Once we know more about the bout line up and the TV situation we'll report that.
This years Champion Carnival has been a truncated affair with some bouts set for much, much earlier in the year now being rescheduled for what remains of the year, whilst others have fallen by the way side all together.
Today we were informed of a newly rescheduled Champion Carnival bout which will see Japanese Light Middleweight champion Hironobu Matsunaga (16-1, 10) [松永 宏信] defending his belt, for the second time, on October 3rd as he takes on mandatory challenger Yuto Shimizu (14-4-2, 5) [清水優人].
For Matsunaga, who turns 33 in later September, the bout will see him looking to extend his current 10 bout winning record. That streak has seen him bounce back from a 2014 loss to Yuki Beppu to beat the likes of Sanosuke Sasaki, Je Ni Ma, Koshinmaru Saito, Nobuyuki Shindo and Koki Koshikawa.
As for Shimizu, who is 32, the bout will see him looking to build on big 2019 wins over Charles Bellamy and Nobuyuki Shindo. This bout will also be his second Japanese title shot, following a 2016 bout with Yuki Nonaka.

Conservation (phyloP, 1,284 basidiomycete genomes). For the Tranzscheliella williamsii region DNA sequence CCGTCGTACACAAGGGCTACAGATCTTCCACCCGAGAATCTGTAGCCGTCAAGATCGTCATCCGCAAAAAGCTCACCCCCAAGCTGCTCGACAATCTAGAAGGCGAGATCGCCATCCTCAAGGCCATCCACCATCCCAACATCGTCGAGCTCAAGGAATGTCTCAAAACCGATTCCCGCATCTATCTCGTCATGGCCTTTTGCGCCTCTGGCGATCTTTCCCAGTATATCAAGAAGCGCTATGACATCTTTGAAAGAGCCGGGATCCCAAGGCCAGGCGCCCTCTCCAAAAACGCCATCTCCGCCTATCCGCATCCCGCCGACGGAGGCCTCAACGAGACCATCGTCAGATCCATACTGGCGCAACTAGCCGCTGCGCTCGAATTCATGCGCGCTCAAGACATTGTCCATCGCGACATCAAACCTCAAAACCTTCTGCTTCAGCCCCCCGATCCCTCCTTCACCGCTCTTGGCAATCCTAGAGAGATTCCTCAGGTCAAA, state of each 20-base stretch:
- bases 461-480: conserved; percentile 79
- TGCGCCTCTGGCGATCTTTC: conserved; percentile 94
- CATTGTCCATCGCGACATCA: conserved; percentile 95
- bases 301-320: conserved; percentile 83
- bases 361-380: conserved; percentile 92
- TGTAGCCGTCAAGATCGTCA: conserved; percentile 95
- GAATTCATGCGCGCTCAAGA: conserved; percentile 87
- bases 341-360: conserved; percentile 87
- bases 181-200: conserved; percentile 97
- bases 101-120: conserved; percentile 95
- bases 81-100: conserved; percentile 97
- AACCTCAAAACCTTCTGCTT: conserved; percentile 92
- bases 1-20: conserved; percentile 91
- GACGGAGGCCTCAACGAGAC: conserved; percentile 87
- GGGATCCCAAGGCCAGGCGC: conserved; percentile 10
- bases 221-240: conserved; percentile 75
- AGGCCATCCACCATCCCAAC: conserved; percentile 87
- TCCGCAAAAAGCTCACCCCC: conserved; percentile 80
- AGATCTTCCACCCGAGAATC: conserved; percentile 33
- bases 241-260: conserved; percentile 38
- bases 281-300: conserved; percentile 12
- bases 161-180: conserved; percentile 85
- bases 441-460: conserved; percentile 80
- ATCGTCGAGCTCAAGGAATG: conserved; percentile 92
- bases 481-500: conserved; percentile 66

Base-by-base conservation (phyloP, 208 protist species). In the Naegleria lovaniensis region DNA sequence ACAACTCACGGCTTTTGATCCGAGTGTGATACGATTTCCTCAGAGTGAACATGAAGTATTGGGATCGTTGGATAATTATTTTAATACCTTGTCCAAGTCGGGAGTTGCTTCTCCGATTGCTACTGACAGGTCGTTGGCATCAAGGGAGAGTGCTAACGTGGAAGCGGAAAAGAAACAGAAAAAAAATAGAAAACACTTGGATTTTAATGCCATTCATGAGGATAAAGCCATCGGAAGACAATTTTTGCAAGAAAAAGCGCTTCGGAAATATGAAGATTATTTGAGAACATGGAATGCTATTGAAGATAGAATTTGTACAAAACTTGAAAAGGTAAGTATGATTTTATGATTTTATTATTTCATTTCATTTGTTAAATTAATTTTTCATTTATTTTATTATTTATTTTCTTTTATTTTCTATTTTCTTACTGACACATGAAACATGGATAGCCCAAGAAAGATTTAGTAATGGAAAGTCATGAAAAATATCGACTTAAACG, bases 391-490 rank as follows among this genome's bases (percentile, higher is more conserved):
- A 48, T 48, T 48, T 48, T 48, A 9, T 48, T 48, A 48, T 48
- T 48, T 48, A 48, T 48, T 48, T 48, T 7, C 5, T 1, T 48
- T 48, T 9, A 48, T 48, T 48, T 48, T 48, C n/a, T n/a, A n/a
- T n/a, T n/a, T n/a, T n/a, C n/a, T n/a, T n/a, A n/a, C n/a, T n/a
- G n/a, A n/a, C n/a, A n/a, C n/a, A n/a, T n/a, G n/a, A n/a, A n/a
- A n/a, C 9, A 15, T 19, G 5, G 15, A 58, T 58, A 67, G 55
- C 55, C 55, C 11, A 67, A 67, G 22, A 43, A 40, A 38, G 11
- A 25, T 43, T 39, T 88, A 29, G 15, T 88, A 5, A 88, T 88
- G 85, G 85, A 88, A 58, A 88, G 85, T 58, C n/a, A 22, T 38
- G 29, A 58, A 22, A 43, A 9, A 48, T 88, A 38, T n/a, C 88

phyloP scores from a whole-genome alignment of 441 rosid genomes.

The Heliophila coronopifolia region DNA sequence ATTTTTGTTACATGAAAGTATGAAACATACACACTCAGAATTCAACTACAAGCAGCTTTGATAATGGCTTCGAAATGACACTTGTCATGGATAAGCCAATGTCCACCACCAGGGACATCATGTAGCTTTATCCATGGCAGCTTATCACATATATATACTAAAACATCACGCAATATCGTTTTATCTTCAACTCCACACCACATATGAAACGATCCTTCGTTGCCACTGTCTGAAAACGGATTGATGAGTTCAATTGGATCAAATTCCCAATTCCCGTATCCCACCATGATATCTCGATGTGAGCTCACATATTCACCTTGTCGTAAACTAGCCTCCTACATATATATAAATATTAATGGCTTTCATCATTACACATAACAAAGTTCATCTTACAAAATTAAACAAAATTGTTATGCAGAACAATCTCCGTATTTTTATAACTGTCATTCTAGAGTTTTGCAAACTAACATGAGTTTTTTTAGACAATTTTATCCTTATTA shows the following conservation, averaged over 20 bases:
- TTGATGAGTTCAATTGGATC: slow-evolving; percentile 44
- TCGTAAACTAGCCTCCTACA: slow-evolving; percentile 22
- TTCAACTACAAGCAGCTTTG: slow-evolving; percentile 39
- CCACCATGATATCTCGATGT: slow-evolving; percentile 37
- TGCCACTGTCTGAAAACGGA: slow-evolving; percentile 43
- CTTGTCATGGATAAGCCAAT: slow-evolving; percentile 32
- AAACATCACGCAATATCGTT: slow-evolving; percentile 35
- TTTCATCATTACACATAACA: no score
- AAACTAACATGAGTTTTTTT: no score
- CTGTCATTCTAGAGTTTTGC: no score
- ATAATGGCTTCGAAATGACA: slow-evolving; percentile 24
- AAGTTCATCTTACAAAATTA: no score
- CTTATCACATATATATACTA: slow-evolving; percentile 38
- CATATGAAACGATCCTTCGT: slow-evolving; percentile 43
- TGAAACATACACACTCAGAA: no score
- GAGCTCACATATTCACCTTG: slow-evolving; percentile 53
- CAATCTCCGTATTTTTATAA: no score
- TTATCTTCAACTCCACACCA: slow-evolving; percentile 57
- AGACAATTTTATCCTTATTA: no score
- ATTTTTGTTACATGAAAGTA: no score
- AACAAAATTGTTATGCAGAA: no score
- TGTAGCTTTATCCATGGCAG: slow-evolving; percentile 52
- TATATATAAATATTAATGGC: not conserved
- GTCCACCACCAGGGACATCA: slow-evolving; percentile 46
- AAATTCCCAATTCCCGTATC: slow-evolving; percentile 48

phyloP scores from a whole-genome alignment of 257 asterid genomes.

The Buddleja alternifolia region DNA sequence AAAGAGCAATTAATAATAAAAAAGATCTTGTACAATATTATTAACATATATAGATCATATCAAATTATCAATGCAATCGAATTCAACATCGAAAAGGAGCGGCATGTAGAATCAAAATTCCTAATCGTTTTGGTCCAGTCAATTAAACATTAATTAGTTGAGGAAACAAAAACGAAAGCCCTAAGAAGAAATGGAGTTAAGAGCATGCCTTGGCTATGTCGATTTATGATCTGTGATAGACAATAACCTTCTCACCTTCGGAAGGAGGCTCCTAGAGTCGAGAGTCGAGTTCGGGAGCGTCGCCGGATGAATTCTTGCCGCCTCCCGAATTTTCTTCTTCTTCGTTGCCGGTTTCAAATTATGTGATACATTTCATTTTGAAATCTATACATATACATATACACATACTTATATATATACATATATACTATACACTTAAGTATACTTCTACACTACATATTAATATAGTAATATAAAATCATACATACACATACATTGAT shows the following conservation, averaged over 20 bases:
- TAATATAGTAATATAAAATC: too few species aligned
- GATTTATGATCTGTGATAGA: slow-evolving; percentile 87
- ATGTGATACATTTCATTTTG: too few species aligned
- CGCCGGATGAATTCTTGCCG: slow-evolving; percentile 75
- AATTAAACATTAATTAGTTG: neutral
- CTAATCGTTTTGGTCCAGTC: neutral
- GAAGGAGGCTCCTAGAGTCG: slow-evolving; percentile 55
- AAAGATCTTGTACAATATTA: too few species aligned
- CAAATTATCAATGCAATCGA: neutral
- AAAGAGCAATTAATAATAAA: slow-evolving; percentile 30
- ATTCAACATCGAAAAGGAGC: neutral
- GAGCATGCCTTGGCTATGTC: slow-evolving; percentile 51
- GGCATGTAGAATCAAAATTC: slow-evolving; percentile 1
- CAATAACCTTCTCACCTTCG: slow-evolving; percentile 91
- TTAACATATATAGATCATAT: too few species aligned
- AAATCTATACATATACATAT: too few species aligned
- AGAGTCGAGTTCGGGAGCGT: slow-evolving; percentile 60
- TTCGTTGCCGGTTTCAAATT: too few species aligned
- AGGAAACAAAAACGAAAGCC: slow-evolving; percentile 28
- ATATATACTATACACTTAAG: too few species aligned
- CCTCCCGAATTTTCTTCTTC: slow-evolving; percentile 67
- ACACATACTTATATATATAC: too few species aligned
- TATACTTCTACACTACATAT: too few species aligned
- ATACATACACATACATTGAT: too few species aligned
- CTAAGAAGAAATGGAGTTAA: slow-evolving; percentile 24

This bout was originally scheduled for March 7th at Korakuen Hall as part of a solid looking showing, but was cancelled in February when boxing went on an hiatus in Japan to deal with the on going global situation. Despite being pushed back, from March to October, it will still be held at Korakuen Hall and still appears to be getting a decent under-card.
Among the fighters said to be on the under-card are Ryo Akaho (35-2-2, 23) [赤穂亮] and Ryohei Takahashi (18-4-1, 8) [高橋竜平], who donated 3,000 masks back in May. Sadly though neither man has had their opponents announced for this event.
For those interested in watching the event ticked are likely to be made available, though this is yet to be confirmed, however the bout will be shown on G+ as part of the Dynamic Glove series of shows.